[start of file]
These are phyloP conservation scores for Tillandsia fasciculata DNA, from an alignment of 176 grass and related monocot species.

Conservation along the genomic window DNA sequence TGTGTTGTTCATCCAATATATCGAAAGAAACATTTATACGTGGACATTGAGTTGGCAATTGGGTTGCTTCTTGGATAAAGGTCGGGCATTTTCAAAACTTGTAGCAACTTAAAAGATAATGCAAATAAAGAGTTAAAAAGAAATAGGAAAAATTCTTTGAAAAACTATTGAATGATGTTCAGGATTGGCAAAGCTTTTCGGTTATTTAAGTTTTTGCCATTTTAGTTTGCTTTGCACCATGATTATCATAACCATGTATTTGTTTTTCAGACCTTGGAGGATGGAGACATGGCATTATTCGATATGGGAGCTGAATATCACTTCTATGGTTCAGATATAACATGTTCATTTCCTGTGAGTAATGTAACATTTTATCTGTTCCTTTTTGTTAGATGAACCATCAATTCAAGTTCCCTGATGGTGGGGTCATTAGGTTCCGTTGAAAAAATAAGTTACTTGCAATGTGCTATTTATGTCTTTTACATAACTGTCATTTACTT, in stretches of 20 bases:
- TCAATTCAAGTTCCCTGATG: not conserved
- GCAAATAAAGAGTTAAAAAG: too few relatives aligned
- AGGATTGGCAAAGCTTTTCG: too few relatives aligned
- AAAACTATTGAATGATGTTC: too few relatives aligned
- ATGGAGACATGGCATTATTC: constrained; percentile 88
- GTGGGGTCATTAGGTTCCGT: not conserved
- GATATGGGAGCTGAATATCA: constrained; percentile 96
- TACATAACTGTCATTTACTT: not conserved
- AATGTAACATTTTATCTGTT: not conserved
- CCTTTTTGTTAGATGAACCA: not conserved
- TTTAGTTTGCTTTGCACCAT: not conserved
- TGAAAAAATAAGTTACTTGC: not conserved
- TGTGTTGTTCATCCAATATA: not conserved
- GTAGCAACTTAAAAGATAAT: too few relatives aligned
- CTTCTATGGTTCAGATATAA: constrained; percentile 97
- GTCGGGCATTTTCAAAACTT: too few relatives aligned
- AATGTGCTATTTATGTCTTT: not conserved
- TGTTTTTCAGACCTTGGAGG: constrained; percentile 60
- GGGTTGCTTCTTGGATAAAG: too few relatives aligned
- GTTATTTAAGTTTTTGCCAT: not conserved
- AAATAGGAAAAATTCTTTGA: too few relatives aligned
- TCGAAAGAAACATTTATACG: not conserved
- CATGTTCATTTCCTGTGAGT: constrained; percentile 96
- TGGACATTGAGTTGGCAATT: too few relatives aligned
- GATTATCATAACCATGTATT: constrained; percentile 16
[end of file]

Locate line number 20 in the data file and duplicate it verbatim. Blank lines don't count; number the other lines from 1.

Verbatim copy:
- TGTTTTTCAGACCTTGGAGG: constrained; percentile 60